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The Media

Lee Enterprises Loses $26 Million Dollars and 7 Per Cent of Employees

I must admit that I am not a highly compensated member of a corporate board nor an expert in executive compensation, but I have to assume that Lee Enterprises CEO Mary Junck is due for another half million dollar bonus after these stellar results in the second fiscal quarter:

Operating revenue for the quarter totaled $172.3 million, a decrease of 3.6% compared with a year ago. Combined print and digital advertising revenue decreased 5.3% to $117.5 million, with retail advertising down 3.5%, classified down 7.1% and national down 9.7%. Combined print and digital classified employment revenue decreased 0.3%, while automotive decreased 3.9%, real estate decreased 12.2% and other classified decreased 11.5%. Digital advertising revenue on a stand-alone basis increased 9.9% to $15.7 million. Print revenue on a stand-alone basis decreased 7.3%. Circulation revenue increased 0.1%.

Overall, as the Washington Post reports, Lee lost 54 cents per share in the quarter for a total of 26.6 million dollars:

The company said it lost $26.6 million, or 54 cents per share, for the fiscal second quarter that ended March 25. That compares with a loss of $1.5 million, or 3 cents per share, for the same period a year ago.

Lest anyone forget, Lee’s CEO Mary Junck took a bonus of $500,000 during a quarter when the company she leads lost $26 million dollars.

Optimistic press releases about evolving “in the digital age” notwithstanding, the corporate raid on Lee’s profitable small newspapers continues, as readers and advertisers are fleeing a product that lacks the resources to produce consistent quality. Lee’s failed strategy and corporate piracy are stripping these local papers of their most valued commodity: local belief that the newspaper will offer complete and comprehensive coverage.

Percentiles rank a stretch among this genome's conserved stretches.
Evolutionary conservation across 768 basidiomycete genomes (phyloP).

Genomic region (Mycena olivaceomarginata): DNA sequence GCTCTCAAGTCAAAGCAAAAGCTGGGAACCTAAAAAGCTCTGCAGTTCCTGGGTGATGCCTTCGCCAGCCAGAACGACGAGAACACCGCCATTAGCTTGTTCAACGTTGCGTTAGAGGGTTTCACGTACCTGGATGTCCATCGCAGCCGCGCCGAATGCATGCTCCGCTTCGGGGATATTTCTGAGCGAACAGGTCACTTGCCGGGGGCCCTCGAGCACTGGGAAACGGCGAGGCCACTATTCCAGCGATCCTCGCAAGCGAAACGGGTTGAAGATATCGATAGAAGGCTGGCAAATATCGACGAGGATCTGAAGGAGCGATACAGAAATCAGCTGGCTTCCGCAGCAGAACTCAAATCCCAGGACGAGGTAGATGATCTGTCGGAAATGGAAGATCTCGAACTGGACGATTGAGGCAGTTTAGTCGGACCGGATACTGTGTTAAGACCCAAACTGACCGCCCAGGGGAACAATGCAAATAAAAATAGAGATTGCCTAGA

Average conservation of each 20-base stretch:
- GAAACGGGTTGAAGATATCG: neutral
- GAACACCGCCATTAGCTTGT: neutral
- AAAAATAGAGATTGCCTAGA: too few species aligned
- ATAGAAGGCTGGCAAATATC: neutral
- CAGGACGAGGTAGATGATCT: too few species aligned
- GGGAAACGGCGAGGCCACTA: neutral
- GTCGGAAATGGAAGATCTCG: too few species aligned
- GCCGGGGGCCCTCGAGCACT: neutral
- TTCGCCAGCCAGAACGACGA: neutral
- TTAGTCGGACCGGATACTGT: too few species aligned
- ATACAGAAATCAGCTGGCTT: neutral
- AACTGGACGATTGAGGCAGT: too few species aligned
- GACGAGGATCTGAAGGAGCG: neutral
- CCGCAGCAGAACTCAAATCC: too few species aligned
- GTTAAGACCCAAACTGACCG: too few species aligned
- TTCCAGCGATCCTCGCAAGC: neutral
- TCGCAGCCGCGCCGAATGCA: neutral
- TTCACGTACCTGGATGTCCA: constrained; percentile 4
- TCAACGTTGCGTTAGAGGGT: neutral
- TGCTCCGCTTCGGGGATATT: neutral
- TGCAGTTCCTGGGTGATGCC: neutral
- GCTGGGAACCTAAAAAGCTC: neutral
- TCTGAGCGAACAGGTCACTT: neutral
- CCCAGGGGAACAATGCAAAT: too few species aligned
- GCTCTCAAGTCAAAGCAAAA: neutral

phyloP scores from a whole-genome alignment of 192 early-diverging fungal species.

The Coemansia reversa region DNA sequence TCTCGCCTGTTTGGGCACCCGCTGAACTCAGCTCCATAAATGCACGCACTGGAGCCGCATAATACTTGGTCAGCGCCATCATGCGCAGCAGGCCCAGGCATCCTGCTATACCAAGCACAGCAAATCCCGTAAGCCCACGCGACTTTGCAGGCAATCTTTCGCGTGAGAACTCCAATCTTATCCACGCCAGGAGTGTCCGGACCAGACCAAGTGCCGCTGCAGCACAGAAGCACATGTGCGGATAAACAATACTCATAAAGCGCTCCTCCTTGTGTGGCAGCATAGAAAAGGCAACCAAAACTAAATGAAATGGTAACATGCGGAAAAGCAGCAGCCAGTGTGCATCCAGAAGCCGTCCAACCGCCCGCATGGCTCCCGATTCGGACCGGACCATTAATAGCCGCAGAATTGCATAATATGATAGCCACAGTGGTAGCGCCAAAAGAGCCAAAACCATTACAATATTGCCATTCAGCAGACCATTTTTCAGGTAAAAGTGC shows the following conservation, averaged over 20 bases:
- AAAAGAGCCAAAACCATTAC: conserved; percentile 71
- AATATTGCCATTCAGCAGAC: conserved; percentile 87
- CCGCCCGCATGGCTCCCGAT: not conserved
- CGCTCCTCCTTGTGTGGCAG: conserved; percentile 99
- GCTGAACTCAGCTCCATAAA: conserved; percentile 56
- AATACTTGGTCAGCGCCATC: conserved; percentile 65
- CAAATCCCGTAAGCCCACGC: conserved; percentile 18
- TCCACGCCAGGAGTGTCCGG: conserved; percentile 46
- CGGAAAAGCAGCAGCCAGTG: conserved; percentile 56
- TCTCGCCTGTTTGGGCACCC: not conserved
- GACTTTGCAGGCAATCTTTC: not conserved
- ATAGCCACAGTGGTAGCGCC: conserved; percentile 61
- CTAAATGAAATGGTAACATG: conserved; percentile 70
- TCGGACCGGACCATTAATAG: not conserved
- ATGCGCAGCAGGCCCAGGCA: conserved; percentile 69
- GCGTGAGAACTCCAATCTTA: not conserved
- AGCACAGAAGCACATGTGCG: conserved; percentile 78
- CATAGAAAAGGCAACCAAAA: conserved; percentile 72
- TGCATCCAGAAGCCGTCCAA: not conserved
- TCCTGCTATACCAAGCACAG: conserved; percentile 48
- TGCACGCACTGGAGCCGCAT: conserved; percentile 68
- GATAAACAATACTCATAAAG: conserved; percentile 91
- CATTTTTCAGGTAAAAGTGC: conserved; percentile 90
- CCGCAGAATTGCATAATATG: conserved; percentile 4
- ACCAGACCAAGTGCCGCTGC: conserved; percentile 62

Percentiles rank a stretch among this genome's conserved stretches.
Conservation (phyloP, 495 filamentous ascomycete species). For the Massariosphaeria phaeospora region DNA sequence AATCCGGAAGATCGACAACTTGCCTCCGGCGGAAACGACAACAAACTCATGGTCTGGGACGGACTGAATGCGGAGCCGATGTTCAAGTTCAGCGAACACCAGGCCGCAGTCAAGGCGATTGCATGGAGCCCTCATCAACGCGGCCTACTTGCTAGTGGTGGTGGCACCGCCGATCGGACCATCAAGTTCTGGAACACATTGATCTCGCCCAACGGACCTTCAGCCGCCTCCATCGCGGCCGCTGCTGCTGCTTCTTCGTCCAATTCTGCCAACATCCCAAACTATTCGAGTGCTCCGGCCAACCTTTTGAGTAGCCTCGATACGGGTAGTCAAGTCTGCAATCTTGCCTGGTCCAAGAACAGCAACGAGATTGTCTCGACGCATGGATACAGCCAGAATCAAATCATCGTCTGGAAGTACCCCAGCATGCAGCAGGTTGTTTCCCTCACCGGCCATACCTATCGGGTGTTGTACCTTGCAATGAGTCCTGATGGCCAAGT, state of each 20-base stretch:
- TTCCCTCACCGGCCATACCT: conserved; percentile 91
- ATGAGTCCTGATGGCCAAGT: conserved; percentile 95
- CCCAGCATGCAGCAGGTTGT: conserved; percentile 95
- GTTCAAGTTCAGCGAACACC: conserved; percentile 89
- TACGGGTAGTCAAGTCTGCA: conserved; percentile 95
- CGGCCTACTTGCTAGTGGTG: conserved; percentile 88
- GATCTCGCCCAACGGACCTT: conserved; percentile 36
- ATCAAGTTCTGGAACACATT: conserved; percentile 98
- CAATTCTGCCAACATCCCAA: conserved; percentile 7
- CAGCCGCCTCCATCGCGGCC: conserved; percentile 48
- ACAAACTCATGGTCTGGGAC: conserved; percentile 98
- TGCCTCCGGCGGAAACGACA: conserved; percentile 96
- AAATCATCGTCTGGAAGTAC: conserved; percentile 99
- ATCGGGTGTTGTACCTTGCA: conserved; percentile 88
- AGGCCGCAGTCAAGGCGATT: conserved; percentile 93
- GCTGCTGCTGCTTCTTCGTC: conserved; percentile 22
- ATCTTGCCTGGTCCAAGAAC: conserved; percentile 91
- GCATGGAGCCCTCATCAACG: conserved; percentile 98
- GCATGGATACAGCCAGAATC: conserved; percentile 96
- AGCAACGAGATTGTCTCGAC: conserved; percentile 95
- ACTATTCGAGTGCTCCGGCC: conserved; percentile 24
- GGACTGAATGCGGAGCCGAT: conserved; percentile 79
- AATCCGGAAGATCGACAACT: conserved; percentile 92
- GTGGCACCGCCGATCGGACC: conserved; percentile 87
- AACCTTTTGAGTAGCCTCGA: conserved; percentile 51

One has to love the dispassionate tone of corporate press releases, especially when it relates to actual human beings losing their jobs. From the press release:

Compensation decreased 5.2%, with the average number of full-time equivalent employees down 7.5%.

That’s 7 per cent fewer people collecting, editing, producing, and distributing the news that is vital to many communities only served by one newspaper.

I derive no pleasure from watching the decline of newspapers—it’s certainly a tough environment when a company with no revenue is worth more than the New York Times—but the mismanagement and theft from local newspapers by the Lee chain is especially galling. People who work for their papers and the communities those papers serve deserve better.

If you appreciate an independent voice holding Montana politicians accountable and informing voters, and you can throw a few dollars a month our way, we would certainly appreciate it.

About the author

Don Pogreba

Don Pogreba has been writing about Montana politics since 2005 and teaching high school English since 2000. He's a former debate coach, and loyal, if often sad, fan of the San Diego Padres and Portland Timbers. He spends far too many hours of his life working at school and on his small business, Big Sky Debate.
His work has appeared in Politico and Rewire.
In the past few years, travel has become a priority, whether it's a road trip to some little town in Montana or a museum of culture in Ísafjörður, Iceland.